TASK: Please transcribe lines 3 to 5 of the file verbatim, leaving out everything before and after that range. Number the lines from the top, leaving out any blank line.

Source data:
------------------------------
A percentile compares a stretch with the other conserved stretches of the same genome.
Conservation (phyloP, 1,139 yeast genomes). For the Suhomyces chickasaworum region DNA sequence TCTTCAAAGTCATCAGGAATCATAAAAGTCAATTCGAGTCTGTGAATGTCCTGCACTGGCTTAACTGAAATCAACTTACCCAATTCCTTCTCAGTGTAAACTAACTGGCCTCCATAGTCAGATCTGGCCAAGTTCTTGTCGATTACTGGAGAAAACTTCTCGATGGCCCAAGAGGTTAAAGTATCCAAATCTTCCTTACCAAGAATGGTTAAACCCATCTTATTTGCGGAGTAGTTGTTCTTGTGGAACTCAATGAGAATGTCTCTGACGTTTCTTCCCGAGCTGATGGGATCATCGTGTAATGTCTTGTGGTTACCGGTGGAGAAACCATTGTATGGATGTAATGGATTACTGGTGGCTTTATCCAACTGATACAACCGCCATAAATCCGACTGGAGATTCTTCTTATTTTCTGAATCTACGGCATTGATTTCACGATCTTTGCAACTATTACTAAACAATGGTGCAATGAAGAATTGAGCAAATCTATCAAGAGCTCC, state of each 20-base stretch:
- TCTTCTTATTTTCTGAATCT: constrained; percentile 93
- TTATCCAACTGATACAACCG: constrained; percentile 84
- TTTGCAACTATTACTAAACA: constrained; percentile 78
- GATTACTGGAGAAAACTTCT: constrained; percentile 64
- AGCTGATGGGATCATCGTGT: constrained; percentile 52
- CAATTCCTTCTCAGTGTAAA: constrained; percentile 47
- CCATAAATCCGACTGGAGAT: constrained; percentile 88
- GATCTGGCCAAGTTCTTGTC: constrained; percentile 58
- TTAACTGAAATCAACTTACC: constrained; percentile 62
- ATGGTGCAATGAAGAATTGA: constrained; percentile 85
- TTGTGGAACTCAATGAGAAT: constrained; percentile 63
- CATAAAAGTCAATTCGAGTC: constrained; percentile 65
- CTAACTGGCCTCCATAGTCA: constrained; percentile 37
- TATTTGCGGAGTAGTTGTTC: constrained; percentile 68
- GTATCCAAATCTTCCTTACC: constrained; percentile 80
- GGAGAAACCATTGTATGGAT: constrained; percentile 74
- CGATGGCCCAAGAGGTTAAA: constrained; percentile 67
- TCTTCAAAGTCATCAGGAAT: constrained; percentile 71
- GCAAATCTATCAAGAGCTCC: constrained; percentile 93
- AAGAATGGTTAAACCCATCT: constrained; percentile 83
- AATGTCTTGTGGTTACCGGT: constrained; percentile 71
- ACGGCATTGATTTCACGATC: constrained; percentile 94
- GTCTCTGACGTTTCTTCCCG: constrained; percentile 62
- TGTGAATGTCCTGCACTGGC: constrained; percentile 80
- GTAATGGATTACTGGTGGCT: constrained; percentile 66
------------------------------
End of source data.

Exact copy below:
- TCTTCTTATTTTCTGAATCT: constrained; percentile 93
- TTATCCAACTGATACAACCG: constrained; percentile 84
- TTTGCAACTATTACTAAACA: constrained; percentile 78